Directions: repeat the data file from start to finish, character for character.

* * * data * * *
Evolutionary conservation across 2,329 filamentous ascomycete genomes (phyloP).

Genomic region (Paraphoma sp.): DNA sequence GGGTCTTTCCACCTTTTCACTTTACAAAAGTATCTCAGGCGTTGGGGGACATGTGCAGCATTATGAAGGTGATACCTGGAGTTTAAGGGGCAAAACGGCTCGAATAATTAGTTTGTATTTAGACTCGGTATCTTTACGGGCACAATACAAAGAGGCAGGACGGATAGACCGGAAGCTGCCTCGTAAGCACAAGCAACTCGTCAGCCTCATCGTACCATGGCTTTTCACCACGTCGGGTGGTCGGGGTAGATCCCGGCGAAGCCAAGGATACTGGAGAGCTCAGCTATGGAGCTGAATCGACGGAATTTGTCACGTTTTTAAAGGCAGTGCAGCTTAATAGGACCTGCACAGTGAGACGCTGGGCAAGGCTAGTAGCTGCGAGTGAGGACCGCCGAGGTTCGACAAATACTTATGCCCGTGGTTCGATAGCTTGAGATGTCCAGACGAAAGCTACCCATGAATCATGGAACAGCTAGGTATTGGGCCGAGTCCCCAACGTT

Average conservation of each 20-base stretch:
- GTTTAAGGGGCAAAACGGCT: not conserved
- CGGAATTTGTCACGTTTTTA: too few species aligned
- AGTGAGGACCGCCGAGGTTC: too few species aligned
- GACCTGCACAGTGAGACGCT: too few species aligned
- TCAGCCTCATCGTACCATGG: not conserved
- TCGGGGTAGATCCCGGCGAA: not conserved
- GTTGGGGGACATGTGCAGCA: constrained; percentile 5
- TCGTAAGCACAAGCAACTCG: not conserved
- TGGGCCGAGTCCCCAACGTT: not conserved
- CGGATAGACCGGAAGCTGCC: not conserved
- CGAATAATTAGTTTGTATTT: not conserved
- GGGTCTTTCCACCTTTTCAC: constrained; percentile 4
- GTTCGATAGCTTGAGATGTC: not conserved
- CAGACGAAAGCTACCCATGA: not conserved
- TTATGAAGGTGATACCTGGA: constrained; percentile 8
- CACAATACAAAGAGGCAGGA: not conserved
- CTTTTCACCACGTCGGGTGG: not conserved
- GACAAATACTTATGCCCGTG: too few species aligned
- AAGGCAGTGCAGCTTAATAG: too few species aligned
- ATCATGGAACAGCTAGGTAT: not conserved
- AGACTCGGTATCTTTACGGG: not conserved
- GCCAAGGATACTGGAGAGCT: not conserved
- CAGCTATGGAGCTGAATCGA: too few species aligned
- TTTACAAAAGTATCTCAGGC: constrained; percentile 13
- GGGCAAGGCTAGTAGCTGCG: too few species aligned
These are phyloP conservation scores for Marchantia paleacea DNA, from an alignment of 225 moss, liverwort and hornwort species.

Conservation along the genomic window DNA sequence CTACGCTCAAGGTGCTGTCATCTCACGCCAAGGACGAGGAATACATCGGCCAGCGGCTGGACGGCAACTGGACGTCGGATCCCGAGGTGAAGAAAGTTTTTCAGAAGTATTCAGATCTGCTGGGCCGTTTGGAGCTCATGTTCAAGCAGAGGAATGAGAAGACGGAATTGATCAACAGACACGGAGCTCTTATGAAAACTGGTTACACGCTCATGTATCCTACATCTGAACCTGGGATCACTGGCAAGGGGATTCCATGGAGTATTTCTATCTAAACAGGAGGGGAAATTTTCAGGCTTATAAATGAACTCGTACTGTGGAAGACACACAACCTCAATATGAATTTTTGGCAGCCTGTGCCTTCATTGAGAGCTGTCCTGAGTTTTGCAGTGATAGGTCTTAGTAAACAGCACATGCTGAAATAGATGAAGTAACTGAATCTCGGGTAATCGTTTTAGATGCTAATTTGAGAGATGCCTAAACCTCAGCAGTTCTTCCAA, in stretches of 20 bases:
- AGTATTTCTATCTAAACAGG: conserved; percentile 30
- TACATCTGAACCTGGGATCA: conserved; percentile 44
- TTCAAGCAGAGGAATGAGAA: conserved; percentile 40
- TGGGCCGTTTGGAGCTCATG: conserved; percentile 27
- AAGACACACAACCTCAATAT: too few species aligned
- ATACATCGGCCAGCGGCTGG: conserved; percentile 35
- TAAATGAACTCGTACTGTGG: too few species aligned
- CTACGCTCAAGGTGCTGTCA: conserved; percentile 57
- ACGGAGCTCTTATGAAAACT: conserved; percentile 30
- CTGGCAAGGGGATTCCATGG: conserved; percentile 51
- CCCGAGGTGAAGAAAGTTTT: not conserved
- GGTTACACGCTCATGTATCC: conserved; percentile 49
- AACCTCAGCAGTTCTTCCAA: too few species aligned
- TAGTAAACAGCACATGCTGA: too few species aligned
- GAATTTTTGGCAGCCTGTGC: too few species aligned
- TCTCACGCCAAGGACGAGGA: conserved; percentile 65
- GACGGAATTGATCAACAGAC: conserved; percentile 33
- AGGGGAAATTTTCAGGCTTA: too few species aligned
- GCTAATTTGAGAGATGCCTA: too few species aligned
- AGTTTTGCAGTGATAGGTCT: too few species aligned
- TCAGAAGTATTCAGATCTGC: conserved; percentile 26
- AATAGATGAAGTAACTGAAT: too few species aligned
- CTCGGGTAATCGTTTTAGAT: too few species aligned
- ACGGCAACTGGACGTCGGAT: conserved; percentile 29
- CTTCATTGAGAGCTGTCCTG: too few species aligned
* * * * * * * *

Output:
Evolutionary conservation across 2,329 filamentous ascomycete genomes (phyloP).

Genomic region (Paraphoma sp.): DNA sequence GGGTCTTTCCACCTTTTCACTTTACAAAAGTATCTCAGGCGTTGGGGGACATGTGCAGCATTATGAAGGTGATACCTGGAGTTTAAGGGGCAAAACGGCTCGAATAATTAGTTTGTATTTAGACTCGGTATCTTTACGGGCACAATACAAAGAGGCAGGACGGATAGACCGGAAGCTGCCTCGTAAGCACAAGCAACTCGTCAGCCTCATCGTACCATGGCTTTTCACCACGTCGGGTGGTCGGGGTAGATCCCGGCGAAGCCAAGGATACTGGAGAGCTCAGCTATGGAGCTGAATCGACGGAATTTGTCACGTTTTTAAAGGCAGTGCAGCTTAATAGGACCTGCACAGTGAGACGCTGGGCAAGGCTAGTAGCTGCGAGTGAGGACCGCCGAGGTTCGACAAATACTTATGCCCGTGGTTCGATAGCTTGAGATGTCCAGACGAAAGCTACCCATGAATCATGGAACAGCTAGGTATTGGGCCGAGTCCCCAACGTT

Average conservation of each 20-base stretch:
- GTTTAAGGGGCAAAACGGCT: not conserved
- CGGAATTTGTCACGTTTTTA: too few species aligned
- AGTGAGGACCGCCGAGGTTC: too few species aligned
- GACCTGCACAGTGAGACGCT: too few species aligned
- TCAGCCTCATCGTACCATGG: not conserved
- TCGGGGTAGATCCCGGCGAA: not conserved
- GTTGGGGGACATGTGCAGCA: constrained; percentile 5
- TCGTAAGCACAAGCAACTCG: not conserved
- TGGGCCGAGTCCCCAACGTT: not conserved
- CGGATAGACCGGAAGCTGCC: not conserved
- CGAATAATTAGTTTGTATTT: not conserved
- GGGTCTTTCCACCTTTTCAC: constrained; percentile 4
- GTTCGATAGCTTGAGATGTC: not conserved
- CAGACGAAAGCTACCCATGA: not conserved
- TTATGAAGGTGATACCTGGA: constrained; percentile 8
- CACAATACAAAGAGGCAGGA: not conserved
- CTTTTCACCACGTCGGGTGG: not conserved
- GACAAATACTTATGCCCGTG: too few species aligned
- AAGGCAGTGCAGCTTAATAG: too few species aligned
- ATCATGGAACAGCTAGGTAT: not conserved
- AGACTCGGTATCTTTACGGG: not conserved
- GCCAAGGATACTGGAGAGCT: not conserved
- CAGCTATGGAGCTGAATCGA: too few species aligned
- TTTACAAAAGTATCTCAGGC: constrained; percentile 13
- GGGCAAGGCTAGTAGCTGCG: too few species aligned
These are phyloP conservation scores for Marchantia paleacea DNA, from an alignment of 225 moss, liverwort and hornwort species.

Conservation along the genomic window DNA sequence CTACGCTCAAGGTGCTGTCATCTCACGCCAAGGACGAGGAATACATCGGCCAGCGGCTGGACGGCAACTGGACGTCGGATCCCGAGGTGAAGAAAGTTTTTCAGAAGTATTCAGATCTGCTGGGCCGTTTGGAGCTCATGTTCAAGCAGAGGAATGAGAAGACGGAATTGATCAACAGACACGGAGCTCTTATGAAAACTGGTTACACGCTCATGTATCCTACATCTGAACCTGGGATCACTGGCAAGGGGATTCCATGGAGTATTTCTATCTAAACAGGAGGGGAAATTTTCAGGCTTATAAATGAACTCGTACTGTGGAAGACACACAACCTCAATATGAATTTTTGGCAGCCTGTGCCTTCATTGAGAGCTGTCCTGAGTTTTGCAGTGATAGGTCTTAGTAAACAGCACATGCTGAAATAGATGAAGTAACTGAATCTCGGGTAATCGTTTTAGATGCTAATTTGAGAGATGCCTAAACCTCAGCAGTTCTTCCAA, in stretches of 20 bases:
- AGTATTTCTATCTAAACAGG: conserved; percentile 30
- TACATCTGAACCTGGGATCA: conserved; percentile 44
- TTCAAGCAGAGGAATGAGAA: conserved; percentile 40
- TGGGCCGTTTGGAGCTCATG: conserved; percentile 27
- AAGACACACAACCTCAATAT: too few species aligned
- ATACATCGGCCAGCGGCTGG: conserved; percentile 35
- TAAATGAACTCGTACTGTGG: too few species aligned
- CTACGCTCAAGGTGCTGTCA: conserved; percentile 57
- ACGGAGCTCTTATGAAAACT: conserved; percentile 30
- CTGGCAAGGGGATTCCATGG: conserved; percentile 51
- CCCGAGGTGAAGAAAGTTTT: not conserved
- GGTTACACGCTCATGTATCC: conserved; percentile 49
- AACCTCAGCAGTTCTTCCAA: too few species aligned
- TAGTAAACAGCACATGCTGA: too few species aligned
- GAATTTTTGGCAGCCTGTGC: too few species aligned
- TCTCACGCCAAGGACGAGGA: conserved; percentile 65
- GACGGAATTGATCAACAGAC: conserved; percentile 33
- AGGGGAAATTTTCAGGCTTA: too few species aligned
- GCTAATTTGAGAGATGCCTA: too few species aligned
- AGTTTTGCAGTGATAGGTCT: too few species aligned
- TCAGAAGTATTCAGATCTGC: conserved; percentile 26
- AATAGATGAAGTAACTGAAT: too few species aligned
- CTCGGGTAATCGTTTTAGAT: too few species aligned
- ACGGCAACTGGACGTCGGAT: conserved; percentile 29
- CTTCATTGAGAGCTGTCCTG: too few species aligned